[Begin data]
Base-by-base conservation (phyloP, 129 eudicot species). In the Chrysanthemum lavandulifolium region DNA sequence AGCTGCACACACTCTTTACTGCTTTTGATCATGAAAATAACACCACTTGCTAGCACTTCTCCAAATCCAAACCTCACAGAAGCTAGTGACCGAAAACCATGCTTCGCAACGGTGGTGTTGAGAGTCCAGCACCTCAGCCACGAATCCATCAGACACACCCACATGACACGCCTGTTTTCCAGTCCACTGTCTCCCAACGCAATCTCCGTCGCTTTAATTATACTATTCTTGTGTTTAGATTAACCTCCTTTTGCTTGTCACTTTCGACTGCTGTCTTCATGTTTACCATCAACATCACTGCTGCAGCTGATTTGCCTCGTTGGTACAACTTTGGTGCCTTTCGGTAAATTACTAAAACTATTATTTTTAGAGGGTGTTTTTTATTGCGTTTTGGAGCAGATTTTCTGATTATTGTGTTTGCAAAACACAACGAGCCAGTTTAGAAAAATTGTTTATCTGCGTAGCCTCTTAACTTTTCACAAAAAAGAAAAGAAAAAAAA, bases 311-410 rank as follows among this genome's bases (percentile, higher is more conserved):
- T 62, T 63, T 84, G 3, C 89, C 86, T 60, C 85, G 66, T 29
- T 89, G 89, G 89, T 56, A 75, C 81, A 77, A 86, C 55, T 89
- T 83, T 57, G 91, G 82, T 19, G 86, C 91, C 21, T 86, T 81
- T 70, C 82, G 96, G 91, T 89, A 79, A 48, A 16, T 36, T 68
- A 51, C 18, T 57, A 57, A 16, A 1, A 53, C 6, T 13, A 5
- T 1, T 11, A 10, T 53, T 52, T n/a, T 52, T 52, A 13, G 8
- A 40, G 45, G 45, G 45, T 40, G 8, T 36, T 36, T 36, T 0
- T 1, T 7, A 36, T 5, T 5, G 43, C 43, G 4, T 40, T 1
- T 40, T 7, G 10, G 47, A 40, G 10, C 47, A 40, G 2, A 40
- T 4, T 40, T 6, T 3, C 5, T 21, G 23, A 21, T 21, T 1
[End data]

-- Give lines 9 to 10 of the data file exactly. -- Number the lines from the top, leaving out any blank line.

- T 1, T 7, A 36, T 5, T 5, G 43, C 43, G 4, T 40, T 1
- T 40, T 7, G 10, G 47, A 40, G 10, C 47, A 40, G 2, A 40